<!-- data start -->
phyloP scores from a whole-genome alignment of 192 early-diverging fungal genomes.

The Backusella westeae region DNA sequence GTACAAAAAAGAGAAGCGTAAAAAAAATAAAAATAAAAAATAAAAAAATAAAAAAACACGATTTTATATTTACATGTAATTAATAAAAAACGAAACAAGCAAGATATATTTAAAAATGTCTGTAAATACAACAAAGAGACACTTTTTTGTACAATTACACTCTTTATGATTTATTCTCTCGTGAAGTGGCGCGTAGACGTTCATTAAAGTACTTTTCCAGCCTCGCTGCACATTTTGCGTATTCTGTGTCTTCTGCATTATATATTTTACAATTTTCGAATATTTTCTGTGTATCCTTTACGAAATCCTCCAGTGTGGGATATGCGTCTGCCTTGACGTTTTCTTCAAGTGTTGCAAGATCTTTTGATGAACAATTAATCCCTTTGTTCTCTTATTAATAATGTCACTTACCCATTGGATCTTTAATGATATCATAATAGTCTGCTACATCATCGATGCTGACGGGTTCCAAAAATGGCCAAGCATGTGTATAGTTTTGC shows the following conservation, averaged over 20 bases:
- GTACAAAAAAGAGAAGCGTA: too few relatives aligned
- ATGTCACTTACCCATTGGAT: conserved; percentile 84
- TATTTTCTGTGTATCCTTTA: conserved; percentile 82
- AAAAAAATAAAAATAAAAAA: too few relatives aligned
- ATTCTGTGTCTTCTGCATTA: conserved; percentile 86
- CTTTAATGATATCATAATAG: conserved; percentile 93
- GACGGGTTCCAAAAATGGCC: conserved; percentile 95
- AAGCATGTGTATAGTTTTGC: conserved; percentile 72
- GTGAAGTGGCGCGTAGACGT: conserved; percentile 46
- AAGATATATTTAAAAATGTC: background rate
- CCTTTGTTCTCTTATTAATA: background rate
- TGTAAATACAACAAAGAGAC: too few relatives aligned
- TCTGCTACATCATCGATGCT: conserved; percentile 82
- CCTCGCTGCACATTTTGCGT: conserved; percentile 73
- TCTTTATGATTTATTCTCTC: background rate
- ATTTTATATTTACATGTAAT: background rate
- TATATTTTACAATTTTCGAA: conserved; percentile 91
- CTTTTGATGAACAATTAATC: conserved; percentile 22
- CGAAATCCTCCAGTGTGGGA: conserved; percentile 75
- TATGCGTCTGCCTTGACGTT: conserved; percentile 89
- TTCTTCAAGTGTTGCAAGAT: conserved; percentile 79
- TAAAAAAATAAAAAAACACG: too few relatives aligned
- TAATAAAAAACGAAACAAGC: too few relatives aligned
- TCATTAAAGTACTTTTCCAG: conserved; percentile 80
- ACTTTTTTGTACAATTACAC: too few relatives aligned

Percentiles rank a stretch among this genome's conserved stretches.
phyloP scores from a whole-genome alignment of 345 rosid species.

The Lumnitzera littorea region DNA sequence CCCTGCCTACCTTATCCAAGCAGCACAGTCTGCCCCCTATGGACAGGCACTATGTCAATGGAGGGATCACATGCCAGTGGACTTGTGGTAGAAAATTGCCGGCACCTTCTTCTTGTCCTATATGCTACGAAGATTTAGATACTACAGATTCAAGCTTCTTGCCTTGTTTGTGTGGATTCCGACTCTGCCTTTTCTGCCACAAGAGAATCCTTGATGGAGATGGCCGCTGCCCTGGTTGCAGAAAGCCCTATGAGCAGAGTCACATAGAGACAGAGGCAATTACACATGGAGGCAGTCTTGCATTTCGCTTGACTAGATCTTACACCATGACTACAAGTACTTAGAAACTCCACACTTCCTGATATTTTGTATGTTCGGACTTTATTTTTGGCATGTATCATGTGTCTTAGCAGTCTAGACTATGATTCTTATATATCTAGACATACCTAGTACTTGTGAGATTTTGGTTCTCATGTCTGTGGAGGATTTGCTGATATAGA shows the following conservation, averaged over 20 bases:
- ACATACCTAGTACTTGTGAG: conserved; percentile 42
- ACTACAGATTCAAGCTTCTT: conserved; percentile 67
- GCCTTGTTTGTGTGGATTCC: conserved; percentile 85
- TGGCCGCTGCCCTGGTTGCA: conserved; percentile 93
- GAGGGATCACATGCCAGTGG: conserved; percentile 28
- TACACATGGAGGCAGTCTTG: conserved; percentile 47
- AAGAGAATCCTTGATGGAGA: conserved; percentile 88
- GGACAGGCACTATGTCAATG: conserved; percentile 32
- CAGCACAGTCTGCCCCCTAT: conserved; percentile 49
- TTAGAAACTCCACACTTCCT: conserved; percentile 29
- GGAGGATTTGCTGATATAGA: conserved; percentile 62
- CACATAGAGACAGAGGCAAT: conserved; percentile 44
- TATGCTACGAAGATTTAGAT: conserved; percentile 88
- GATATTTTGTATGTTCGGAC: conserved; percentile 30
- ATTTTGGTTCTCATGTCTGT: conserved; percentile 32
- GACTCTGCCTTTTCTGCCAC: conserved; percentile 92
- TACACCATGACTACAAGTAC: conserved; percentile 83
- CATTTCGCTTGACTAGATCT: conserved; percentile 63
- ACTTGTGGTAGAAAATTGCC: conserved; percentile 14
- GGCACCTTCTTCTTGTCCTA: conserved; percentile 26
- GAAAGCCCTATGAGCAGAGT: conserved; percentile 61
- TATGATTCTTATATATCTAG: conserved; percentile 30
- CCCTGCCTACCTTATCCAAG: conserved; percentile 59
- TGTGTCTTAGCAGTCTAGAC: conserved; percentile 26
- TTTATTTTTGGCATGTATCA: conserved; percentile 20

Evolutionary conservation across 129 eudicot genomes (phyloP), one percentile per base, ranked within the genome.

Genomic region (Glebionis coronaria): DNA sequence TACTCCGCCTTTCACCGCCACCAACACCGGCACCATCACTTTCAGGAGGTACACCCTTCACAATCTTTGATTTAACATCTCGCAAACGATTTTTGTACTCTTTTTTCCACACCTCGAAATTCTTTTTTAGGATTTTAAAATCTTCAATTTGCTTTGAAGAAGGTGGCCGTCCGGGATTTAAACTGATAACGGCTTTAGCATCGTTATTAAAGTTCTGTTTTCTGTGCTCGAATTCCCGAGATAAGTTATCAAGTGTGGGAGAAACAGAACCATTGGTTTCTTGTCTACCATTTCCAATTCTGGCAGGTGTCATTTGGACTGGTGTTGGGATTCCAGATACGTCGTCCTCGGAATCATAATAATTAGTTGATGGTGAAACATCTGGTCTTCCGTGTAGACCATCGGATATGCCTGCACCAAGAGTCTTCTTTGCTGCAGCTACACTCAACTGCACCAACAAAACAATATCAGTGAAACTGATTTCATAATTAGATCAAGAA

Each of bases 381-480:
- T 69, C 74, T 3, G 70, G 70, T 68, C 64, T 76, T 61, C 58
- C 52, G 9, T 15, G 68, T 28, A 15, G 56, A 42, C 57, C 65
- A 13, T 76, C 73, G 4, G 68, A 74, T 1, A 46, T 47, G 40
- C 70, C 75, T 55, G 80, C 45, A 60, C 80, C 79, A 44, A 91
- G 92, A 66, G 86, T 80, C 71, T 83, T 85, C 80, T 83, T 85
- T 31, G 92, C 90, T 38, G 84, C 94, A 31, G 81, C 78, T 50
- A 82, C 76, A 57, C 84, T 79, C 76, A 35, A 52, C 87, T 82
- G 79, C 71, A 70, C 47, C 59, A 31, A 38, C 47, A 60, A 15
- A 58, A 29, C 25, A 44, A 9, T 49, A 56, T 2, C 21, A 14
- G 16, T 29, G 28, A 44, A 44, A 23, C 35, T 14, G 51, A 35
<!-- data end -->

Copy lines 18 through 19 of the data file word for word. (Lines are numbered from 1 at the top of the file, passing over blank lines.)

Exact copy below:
- ATTTTATATTTACATGTAAT: background rate
- TATATTTTACAATTTTCGAA: conserved; percentile 91